May 11, 2020

Mental health: positive thinking under lockdown

Taking care of your mind as well as your body has never been more important than it is now, writes Sport and Performance Psychologist Sarah Huntley, as the nation continues to navigate Covid-19 restrictions.

This week is Mental Health Awareness Week (18-24 May) and as we continue with lockdown measures, according to where we live in Britain, we all face ongoing challenges when it comes to looking after our mental health. The theme of this year's awareness week is kindness (look out for the social media hashtags #KindnessMatters and #MentalHealthAwarenessWeek), focusing on how acts of kindness, however small, can have great impact across all areas of society. Kindness includes treating yourself well, which can sometimes be hard to remember in the midst of this uncertain time.

As a sport psychologist I normally work with athletes and coaches to improve their focus, motivation, confidence and mental toughness. However, the concepts of psychology extend outside of the sporting arena and can be applied to help us not just survive, but thrive during this time.

As an archer, as well as the disruption to your normal life, I'm sure you've also had to cope with some significant changes in your sport too. Sometimes it can be difficult to see the silver lining, but rest assured there are ways we can all use this period of social isolation to our advantage and come out the other end fitter, stronger and more resilient than ever.

Here are my three top tips for you to maintain your mental health, focus your training and ultimately benefit from this time spent at home:

  1. Get outside

With winter a distant memory, now is the time to get outside! Find some green space and reap the benefits of absorbing some Vitamin D. According to a meta-analysis conducted in 2011, spending time outdoors comes with a range of benefits. Participants reported enhanced mental wellbeing immediately following gentle exercise in the natural environment, as opposed to those who stayed indoors. Feelings of revitalisation, decreased anger and increased energy were also recorded.

Keep moving! Whether it's just a simple walk, bike ride, jog or more specific archery strength-training exercise, we all have many options to maintain and improve our fitness.

Another recent study (Ryan et al., 2019) found that being outside has a significant positive effect on enthusiasm, feeling of ¬Ďaliveness', and energy. With spring firmly here, there's no better place to be than the great outdoors!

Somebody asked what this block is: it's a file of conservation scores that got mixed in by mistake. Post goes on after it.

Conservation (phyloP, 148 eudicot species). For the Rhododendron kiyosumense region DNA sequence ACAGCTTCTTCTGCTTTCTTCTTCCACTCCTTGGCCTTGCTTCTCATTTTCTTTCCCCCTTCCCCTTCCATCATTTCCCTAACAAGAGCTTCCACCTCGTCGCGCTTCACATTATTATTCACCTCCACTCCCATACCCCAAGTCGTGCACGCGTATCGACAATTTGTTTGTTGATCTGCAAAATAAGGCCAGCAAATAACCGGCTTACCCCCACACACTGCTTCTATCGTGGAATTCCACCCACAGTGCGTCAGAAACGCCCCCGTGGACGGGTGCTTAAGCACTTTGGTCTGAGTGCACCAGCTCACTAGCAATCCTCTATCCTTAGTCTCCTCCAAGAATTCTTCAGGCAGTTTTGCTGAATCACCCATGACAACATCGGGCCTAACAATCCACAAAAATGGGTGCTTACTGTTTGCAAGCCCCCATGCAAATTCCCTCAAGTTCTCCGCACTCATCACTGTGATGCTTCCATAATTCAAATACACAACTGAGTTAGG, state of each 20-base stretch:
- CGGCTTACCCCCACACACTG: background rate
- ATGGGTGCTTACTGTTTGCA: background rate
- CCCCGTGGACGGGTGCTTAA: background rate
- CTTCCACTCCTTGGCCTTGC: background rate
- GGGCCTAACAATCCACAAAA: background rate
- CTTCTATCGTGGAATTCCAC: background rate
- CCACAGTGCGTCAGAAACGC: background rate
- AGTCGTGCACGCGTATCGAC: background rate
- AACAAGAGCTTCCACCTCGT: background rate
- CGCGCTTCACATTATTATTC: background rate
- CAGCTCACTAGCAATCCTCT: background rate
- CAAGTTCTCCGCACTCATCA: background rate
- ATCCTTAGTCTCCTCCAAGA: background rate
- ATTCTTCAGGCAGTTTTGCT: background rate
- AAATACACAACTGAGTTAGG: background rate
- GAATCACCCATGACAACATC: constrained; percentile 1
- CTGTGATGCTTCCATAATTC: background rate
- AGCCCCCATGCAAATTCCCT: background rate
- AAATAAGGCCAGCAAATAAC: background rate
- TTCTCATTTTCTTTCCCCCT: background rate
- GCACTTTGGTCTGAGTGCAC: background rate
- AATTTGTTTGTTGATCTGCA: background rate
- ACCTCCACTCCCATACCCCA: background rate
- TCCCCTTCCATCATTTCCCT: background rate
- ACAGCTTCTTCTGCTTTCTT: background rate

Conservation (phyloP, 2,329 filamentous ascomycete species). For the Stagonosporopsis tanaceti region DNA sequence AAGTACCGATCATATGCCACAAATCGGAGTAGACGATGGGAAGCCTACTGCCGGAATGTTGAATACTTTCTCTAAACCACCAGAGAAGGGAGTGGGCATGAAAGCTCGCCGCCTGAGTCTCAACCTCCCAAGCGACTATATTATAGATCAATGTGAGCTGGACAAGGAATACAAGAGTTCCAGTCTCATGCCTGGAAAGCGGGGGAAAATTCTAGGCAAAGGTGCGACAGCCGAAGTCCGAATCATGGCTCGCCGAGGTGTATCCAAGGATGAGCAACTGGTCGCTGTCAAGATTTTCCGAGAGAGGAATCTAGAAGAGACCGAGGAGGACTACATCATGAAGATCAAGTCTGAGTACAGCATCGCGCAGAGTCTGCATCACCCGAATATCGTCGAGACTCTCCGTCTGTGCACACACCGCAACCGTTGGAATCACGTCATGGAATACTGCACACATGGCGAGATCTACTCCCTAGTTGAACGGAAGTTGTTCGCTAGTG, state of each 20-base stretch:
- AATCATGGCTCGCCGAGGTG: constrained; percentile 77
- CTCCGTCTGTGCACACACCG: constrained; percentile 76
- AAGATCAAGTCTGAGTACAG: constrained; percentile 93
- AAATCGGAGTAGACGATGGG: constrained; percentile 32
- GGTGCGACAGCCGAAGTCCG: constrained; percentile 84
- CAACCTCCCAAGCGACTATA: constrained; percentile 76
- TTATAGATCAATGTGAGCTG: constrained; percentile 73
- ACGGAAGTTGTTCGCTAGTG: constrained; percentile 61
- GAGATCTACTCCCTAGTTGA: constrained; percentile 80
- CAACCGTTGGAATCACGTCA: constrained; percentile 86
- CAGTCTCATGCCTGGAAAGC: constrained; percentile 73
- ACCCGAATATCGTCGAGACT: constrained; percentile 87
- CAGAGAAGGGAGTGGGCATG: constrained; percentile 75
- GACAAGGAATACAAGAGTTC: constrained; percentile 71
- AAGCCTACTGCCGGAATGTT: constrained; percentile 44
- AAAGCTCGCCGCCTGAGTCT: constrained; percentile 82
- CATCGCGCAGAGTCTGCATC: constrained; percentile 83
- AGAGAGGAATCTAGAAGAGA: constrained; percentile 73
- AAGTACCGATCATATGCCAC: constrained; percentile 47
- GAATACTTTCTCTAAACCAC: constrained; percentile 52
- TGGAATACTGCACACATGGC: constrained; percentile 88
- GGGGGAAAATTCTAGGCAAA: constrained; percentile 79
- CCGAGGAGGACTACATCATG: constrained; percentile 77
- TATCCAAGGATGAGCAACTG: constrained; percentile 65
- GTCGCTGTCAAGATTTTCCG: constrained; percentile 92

1. Focus on what you CAN do

Your attention is your most precious resource, so use it wisely. Try shifting your mindset on the pandemic and turn what at first can appear to be a threat into a challenge. This will have significant positive consequences - on both your mood and wellbeing. When you're indoors, get creative and you'll be surprised as to how much you can continue to do with regards to training (check our Facebook page for ideas from our top athletes and coaches). If you decide to look at the situation in a positive way, you'll find you enjoy this time a lot more.

  1. Build on your mental skills

It's estimated that as little as 18 per cent of expertise is attributed to the physical side of sport (Brook & McNamara, 2016), leaving a whopping 82 per cent down to mental skills amongst other areas such as nutrition and sleep. This really highlights how there is so much more than just doing the physical training to becoming really good at what you do - never more so than on the shooting range - where the ability to focus, ignore distractions and repeat skill to a high standard are crucial.

Time away from the pressures of competition and structured training can actually be a great time to develop mental skills. With all sporting events cancelled or postponed for now, this is the time to work with a sport psychologist - focusing on areas such as clarity, focus, mindset and confidence - to allow you to return to the range a stronger, more focused and determined athlete than ever before.


Sarah Huntley is a sport and performance psychologist based in Brighton. She works with elite and amateur athletes alike, across a variety of sports on a one-to-one basis either online or by phone.

Sarah offers a free strategy call so you can find out more. Head to for more information.

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